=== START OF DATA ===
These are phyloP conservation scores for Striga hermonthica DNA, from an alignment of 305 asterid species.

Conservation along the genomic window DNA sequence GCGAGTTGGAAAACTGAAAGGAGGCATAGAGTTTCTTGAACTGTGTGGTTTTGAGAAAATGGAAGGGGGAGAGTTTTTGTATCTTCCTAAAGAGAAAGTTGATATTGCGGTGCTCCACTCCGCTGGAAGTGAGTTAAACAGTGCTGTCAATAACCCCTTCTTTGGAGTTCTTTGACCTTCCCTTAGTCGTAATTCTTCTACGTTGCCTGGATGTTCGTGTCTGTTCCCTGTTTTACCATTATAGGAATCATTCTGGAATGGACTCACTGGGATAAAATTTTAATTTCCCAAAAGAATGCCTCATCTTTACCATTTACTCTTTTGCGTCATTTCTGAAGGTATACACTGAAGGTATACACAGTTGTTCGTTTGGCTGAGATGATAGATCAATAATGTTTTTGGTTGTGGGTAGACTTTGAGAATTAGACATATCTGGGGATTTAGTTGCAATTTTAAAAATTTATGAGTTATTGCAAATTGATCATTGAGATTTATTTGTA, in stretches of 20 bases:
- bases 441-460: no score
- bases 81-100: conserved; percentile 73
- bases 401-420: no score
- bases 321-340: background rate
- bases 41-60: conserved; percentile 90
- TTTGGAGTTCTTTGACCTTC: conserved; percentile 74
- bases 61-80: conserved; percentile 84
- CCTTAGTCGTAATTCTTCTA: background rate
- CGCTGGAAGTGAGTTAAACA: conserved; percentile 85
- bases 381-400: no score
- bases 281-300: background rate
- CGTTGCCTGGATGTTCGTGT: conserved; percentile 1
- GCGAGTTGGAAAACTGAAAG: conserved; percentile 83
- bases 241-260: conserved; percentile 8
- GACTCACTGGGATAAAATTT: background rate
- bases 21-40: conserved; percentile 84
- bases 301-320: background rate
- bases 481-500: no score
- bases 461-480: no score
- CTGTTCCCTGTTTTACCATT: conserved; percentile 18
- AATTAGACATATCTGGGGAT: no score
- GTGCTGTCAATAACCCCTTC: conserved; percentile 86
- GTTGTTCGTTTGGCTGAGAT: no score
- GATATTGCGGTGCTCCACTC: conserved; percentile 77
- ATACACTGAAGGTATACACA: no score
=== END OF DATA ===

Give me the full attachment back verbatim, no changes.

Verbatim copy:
These are phyloP conservation scores for Striga hermonthica DNA, from an alignment of 305 asterid species.

Conservation along the genomic window DNA sequence GCGAGTTGGAAAACTGAAAGGAGGCATAGAGTTTCTTGAACTGTGTGGTTTTGAGAAAATGGAAGGGGGAGAGTTTTTGTATCTTCCTAAAGAGAAAGTTGATATTGCGGTGCTCCACTCCGCTGGAAGTGAGTTAAACAGTGCTGTCAATAACCCCTTCTTTGGAGTTCTTTGACCTTCCCTTAGTCGTAATTCTTCTACGTTGCCTGGATGTTCGTGTCTGTTCCCTGTTTTACCATTATAGGAATCATTCTGGAATGGACTCACTGGGATAAAATTTTAATTTCCCAAAAGAATGCCTCATCTTTACCATTTACTCTTTTGCGTCATTTCTGAAGGTATACACTGAAGGTATACACAGTTGTTCGTTTGGCTGAGATGATAGATCAATAATGTTTTTGGTTGTGGGTAGACTTTGAGAATTAGACATATCTGGGGATTTAGTTGCAATTTTAAAAATTTATGAGTTATTGCAAATTGATCATTGAGATTTATTTGTA, in stretches of 20 bases:
- bases 441-460: no score
- bases 81-100: conserved; percentile 73
- bases 401-420: no score
- bases 321-340: background rate
- bases 41-60: conserved; percentile 90
- TTTGGAGTTCTTTGACCTTC: conserved; percentile 74
- bases 61-80: conserved; percentile 84
- CCTTAGTCGTAATTCTTCTA: background rate
- CGCTGGAAGTGAGTTAAACA: conserved; percentile 85
- bases 381-400: no score
- bases 281-300: background rate
- CGTTGCCTGGATGTTCGTGT: conserved; percentile 1
- GCGAGTTGGAAAACTGAAAG: conserved; percentile 83
- bases 241-260: conserved; percentile 8
- GACTCACTGGGATAAAATTT: background rate
- bases 21-40: conserved; percentile 84
- bases 301-320: background rate
- bases 481-500: no score
- bases 461-480: no score
- CTGTTCCCTGTTTTACCATT: conserved; percentile 18
- AATTAGACATATCTGGGGAT: no score
- GTGCTGTCAATAACCCCTTC: conserved; percentile 86
- GTTGTTCGTTTGGCTGAGAT: no score
- GATATTGCGGTGCTCCACTC: conserved; percentile 77
- ATACACTGAAGGTATACACA: no score